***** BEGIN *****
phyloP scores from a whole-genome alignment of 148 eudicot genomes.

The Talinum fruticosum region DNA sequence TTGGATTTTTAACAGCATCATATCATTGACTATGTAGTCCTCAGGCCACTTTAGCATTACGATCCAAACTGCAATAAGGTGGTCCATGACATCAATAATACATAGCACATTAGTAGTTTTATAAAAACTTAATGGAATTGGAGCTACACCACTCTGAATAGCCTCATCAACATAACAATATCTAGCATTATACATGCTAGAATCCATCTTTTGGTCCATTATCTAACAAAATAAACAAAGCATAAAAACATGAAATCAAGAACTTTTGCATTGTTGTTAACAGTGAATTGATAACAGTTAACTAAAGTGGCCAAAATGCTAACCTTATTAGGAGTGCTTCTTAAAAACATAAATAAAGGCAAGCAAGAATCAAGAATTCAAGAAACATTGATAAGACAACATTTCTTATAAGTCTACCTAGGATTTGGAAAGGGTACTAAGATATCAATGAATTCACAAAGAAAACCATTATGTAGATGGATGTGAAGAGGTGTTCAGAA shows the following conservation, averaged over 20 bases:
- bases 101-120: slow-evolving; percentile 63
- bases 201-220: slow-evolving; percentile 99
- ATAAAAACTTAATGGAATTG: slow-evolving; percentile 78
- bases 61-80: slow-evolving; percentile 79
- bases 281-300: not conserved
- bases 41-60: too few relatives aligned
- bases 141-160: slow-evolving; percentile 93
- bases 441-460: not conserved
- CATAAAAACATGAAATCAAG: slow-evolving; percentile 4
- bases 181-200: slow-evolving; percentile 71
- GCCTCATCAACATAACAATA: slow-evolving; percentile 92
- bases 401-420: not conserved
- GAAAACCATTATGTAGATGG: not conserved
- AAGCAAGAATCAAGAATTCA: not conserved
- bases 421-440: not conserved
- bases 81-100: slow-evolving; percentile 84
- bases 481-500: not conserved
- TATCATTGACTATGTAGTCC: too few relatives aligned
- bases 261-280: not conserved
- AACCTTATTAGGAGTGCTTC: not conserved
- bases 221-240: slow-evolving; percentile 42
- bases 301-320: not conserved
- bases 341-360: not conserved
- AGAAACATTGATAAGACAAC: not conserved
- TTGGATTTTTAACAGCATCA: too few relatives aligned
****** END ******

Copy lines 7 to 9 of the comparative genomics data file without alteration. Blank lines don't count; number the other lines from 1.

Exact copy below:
- bases 281-300: not conserved
- bases 41-60: too few relatives aligned
- bases 141-160: slow-evolving; percentile 93